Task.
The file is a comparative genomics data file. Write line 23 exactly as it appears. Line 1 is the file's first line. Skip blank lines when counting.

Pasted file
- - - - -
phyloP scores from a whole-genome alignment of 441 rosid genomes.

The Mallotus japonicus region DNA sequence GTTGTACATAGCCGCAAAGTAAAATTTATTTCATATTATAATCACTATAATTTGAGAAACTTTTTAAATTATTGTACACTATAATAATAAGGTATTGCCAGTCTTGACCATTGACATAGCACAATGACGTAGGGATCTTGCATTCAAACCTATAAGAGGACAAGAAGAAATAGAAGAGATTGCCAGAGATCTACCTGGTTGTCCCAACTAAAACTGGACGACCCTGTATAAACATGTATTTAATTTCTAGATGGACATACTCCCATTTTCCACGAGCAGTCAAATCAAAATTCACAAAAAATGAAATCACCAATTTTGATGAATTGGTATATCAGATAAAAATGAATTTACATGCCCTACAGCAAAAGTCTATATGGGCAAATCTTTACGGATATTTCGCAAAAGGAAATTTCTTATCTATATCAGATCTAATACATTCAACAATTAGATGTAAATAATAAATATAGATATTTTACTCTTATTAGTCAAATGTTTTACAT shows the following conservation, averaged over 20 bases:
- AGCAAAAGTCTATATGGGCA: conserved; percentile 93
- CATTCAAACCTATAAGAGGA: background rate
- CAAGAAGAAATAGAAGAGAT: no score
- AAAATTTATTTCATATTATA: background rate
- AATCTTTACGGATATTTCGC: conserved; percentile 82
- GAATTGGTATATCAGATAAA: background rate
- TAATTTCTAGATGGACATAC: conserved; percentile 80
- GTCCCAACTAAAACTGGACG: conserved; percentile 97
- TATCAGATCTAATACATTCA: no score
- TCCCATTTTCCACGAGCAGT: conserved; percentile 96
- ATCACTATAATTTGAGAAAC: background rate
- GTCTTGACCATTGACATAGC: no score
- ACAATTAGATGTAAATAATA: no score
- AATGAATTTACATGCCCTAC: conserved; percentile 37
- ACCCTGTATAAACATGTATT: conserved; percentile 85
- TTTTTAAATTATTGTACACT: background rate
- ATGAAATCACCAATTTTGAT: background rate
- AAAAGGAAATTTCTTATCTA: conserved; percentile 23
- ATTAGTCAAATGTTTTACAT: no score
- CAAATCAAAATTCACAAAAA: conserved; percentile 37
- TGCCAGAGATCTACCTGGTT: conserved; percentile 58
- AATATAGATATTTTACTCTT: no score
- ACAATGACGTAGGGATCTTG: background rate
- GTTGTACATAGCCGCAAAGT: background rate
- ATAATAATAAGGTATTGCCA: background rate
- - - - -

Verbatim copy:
- TGCCAGAGATCTACCTGGTT: conserved; percentile 58